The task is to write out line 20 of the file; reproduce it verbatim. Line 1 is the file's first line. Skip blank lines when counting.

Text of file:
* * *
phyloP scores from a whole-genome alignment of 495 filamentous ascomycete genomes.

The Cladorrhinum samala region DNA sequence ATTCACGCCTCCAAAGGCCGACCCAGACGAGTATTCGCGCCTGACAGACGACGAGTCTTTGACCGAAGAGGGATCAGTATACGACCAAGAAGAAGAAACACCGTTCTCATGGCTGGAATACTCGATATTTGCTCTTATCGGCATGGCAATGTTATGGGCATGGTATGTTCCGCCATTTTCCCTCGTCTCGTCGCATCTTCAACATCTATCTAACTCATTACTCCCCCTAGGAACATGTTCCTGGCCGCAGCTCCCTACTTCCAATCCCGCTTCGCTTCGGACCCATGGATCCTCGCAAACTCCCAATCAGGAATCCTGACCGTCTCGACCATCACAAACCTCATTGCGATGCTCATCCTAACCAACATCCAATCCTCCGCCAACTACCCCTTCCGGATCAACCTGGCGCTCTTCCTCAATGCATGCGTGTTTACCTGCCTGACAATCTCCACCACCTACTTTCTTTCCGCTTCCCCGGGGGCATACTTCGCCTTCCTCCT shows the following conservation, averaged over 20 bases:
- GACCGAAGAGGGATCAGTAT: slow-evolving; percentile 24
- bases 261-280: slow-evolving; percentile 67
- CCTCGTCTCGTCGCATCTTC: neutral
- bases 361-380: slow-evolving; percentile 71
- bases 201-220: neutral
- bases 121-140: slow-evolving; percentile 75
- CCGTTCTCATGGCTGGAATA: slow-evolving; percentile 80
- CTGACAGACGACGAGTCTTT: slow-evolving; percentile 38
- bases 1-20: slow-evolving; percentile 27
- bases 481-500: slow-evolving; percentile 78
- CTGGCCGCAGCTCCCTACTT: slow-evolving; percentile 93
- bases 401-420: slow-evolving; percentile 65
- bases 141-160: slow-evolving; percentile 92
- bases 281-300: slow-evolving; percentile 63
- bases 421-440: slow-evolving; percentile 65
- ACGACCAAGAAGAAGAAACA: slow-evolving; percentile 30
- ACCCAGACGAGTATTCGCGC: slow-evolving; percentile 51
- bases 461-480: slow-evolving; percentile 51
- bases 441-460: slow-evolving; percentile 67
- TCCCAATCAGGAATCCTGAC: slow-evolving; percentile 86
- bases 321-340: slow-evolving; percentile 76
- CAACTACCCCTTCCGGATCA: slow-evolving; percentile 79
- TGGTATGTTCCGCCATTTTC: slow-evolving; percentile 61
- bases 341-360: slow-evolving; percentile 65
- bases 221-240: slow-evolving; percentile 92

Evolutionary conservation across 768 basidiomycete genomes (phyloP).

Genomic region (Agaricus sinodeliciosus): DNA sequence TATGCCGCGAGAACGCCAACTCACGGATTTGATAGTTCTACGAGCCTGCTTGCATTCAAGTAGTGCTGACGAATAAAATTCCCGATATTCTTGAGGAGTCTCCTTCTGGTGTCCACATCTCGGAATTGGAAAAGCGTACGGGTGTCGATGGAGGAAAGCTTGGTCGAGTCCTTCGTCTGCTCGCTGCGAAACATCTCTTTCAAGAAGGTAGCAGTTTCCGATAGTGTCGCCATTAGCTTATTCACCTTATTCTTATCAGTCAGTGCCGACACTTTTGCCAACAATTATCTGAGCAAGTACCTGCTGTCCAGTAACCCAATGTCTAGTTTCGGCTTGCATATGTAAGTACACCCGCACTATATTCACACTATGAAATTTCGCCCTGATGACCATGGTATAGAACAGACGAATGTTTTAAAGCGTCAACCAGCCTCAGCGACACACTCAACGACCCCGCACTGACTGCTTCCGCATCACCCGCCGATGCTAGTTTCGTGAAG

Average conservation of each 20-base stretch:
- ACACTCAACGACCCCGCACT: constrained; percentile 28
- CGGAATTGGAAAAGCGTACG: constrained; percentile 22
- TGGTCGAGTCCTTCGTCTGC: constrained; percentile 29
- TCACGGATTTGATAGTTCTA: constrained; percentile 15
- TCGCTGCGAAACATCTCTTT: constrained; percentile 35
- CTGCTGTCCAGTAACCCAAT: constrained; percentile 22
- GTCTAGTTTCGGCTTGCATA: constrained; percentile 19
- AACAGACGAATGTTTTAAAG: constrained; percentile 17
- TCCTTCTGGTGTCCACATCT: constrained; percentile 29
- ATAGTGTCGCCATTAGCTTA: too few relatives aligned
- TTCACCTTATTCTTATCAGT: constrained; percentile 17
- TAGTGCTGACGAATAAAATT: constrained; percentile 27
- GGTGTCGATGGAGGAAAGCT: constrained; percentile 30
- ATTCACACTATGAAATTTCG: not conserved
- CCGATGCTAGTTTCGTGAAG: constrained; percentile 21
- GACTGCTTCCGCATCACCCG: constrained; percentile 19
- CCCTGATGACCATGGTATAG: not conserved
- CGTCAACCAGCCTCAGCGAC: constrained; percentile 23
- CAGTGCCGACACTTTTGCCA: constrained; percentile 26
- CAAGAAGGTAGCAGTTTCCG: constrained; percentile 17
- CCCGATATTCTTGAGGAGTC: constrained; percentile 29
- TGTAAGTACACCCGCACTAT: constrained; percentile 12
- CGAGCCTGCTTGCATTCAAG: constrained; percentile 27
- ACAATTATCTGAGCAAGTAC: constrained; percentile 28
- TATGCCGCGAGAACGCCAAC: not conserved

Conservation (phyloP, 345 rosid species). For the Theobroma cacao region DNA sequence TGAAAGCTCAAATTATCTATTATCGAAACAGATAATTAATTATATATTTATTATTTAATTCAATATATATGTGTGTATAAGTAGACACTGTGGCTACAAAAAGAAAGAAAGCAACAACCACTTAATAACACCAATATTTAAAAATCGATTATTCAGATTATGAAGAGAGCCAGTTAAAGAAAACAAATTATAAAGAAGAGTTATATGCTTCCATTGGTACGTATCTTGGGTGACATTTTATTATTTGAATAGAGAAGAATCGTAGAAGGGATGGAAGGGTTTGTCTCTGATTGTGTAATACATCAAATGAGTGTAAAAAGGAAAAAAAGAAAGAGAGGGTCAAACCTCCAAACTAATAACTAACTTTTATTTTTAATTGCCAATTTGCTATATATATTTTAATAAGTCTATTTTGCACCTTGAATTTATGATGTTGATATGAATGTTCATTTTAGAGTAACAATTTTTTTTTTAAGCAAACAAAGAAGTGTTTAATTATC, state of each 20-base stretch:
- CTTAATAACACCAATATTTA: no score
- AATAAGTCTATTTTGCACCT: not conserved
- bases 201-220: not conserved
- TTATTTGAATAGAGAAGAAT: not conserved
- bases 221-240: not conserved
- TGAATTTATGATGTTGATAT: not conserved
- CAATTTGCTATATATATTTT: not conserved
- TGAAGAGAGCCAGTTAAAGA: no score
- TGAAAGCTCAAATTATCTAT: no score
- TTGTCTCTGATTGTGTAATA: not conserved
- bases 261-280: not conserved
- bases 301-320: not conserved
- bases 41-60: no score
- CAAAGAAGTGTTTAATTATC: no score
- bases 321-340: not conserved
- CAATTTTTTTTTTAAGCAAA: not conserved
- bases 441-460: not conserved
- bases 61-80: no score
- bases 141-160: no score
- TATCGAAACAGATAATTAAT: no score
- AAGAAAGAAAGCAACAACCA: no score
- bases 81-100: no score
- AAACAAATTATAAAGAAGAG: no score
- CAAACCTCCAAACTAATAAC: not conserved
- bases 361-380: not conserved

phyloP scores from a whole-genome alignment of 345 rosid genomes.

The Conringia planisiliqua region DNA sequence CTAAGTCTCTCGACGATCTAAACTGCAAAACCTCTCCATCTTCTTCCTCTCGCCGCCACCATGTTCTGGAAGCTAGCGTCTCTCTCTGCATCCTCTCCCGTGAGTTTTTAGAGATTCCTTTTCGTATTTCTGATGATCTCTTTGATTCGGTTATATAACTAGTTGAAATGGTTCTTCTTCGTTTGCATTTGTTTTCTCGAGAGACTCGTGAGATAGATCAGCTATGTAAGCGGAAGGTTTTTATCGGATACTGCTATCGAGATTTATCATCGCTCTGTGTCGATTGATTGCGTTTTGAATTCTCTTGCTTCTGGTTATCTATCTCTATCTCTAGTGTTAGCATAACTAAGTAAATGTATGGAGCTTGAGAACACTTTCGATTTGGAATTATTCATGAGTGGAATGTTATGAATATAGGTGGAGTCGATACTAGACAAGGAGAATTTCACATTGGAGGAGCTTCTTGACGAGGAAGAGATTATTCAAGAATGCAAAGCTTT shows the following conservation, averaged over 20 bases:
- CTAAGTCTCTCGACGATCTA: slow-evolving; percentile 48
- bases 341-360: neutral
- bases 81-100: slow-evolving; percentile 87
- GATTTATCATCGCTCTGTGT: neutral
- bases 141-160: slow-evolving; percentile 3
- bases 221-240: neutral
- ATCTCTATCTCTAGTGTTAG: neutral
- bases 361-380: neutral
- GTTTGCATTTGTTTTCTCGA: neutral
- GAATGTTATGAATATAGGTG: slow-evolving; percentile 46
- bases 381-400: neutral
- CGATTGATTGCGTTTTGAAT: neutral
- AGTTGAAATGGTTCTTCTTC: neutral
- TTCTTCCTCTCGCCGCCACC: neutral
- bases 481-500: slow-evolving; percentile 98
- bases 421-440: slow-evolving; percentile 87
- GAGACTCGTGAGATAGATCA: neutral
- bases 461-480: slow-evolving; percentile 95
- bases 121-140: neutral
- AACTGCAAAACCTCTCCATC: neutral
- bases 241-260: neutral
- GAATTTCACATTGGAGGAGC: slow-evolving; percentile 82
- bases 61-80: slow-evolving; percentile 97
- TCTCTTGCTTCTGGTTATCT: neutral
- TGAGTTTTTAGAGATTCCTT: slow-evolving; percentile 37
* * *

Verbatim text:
- bases 461-480: slow-evolving; percentile 51